I wonder about the difference it would have made as well. I know that many say that the reason for lack of inclusion is time, but really the more I read about multi-cultural education the more I realize that it is possible to be more inclusive. Thankfully we are breaking from traditional educational models and I am so excited for my children.
Girlplustwo said…
we could all use more fearlessness. thank you for teaching me about someone i've never heard of and reminding me of this simple truth.
Mary Alice said…
That was very interesting. There really isn't a lot of time in traditional public education to branch out and discover things.. apparently. For many, true education continues long after they have left the schools behind.
Anonymous said…
We don't learn about them in school because then the kids might all try it and how in the world would we keep them in line?
Suz said…
I didn't start to get interested in medieval history and literature until I began unearthing those women whose stories are hidden. These are what interested me and kept me going - I remember asking an American Lit professor why no women writers were taught in his course. His response? "You have Women's Studies for that"

painted maypole said…
i love that she embroidered her poems on her clothing! so much more powerful than the girls today who walk around with "hottie" on their backsides!
Julie @ Letter9 said…
My favorite line is this:

"You dropped a branch in full bloom for a lifeless twig."

Lovely. Thanks for an enlightening post, Julie, as always.
Anonymous said…
I love this way of responding to the day. Thank you.

As a child I had a book called "Women Who Changed Things." Maybe it's time for you to do a new version of it, starting with Wallada.
flutter said…
She is quite amazing
atypical said…
My brother-in-law used to be a history teacher (before he joined the IT world). He lovingly refers to the school curriculum as "White Man's history 101."

Thank you for sharing this. I was never a lover of history myself, but now that I am older and can hear these stories in context (and without the dry writing found in most texts), my opinions about history have changed.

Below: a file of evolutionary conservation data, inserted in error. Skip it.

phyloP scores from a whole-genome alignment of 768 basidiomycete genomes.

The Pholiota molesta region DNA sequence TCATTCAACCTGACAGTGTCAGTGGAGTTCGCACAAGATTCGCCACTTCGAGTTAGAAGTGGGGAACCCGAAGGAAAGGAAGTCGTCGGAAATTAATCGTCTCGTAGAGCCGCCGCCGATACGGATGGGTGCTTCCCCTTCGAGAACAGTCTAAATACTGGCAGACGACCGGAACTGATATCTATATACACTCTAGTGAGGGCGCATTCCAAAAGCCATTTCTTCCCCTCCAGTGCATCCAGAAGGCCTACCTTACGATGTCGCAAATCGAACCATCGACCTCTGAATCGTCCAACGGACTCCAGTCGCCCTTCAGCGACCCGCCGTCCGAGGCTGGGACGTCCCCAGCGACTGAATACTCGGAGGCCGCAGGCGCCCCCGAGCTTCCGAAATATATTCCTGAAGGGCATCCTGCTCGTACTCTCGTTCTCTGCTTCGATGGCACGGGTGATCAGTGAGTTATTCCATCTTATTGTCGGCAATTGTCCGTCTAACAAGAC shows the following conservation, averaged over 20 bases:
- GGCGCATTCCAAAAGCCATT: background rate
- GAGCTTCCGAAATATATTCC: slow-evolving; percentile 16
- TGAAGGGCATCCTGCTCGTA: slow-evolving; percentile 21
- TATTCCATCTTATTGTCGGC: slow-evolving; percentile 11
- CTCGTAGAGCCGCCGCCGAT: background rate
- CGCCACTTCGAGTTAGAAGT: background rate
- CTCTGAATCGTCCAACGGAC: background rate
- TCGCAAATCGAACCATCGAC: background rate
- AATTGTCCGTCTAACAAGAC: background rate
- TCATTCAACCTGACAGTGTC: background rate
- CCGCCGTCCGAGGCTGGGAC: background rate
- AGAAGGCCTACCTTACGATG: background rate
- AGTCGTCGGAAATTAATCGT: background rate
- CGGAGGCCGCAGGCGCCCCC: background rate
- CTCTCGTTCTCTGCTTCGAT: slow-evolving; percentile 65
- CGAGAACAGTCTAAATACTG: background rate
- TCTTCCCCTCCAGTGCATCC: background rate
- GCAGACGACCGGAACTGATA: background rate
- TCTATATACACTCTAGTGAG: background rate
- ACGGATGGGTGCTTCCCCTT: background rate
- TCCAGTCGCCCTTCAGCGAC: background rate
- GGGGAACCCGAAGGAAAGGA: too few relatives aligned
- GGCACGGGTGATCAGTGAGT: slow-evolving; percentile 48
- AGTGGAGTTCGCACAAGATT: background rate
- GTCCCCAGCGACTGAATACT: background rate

You know, if you don't stop writing all of these different posts that open themselves to sequels, we will have a writing assignment for you every day of the year...

atypical said…
P.S. Please note the sarcasm on the word "lovingly" above. Wouldn't want you to think badly of my BIL. :)
Julie Pippert said…
Atypical, I'd call your BIL right. LOL

I'm with Kim: we can be more inclusive.

Mayberry, don't give me any ideas. LOL

Atypical, same goes...I already have a contemporary of Galileo on the mind...

Flutter, did you already know of her? I admit you popped to mind and I wondered...

Julie, anytime. I's compelling.

PM, that is my favorite part, too. They showed one painting of her on the show and I tried like crazy to find it because it was SO fantastic.

Suz, oh what he said to you...ARGH!!!! Okay I'm glad we have Women's (and other focused) Studies but they should not be segregated...they should mainstream, too. Oooh I could go on and on about that.

Emily LOL

Mary Alice, I think there could be, and things could be taught more originally. With stuff like this, kids might be more engaged. Although Emily's warning does spring to mind LOL.

Jen, yes, YW.

Kim, AMEN.
Lawyer Mama said…
I wish I had learned more about people, women like her too. Although I didn't truly appreciate originality in thought and actions until I was an adult. As a child and a teenager I was trying too hard to be one of the pack. But now? I love a rabble rouser!
Emily said…
Thanks for this post. I want so badly to represent femininity, womanhood to my daughters in a way that doesn't enslave them to societal "allowances" for women. Could you write a children's book on the unsung heroine? Pretty please...

Liv said…
I love the "You know I am the moon yet you fell for a tiddly star" part. What a powerhouse of a woman. I hope she is somewhere seeing us salute her!
Anonymous said…
Very Interesting articles , you make some interesting points.

Florist dir
Christine said…
i swear i started to watch this show and fell asleep! damn. she sounds amazing.

like you.
Christine said…
oh god, julie. just went and read about your 9/11 experience. damn, i had no idea, i hadn't been reading at the time. i am so glad he is safe. that he is here now with you and the girls.
Anonymous said…
She sounds like an amazing poet. Thanks for sharing her story, it's exactly what I needed to hear today.
Tere said…
I had never heard of her, and I'm grateful for this post because now I can go research-crazy on her!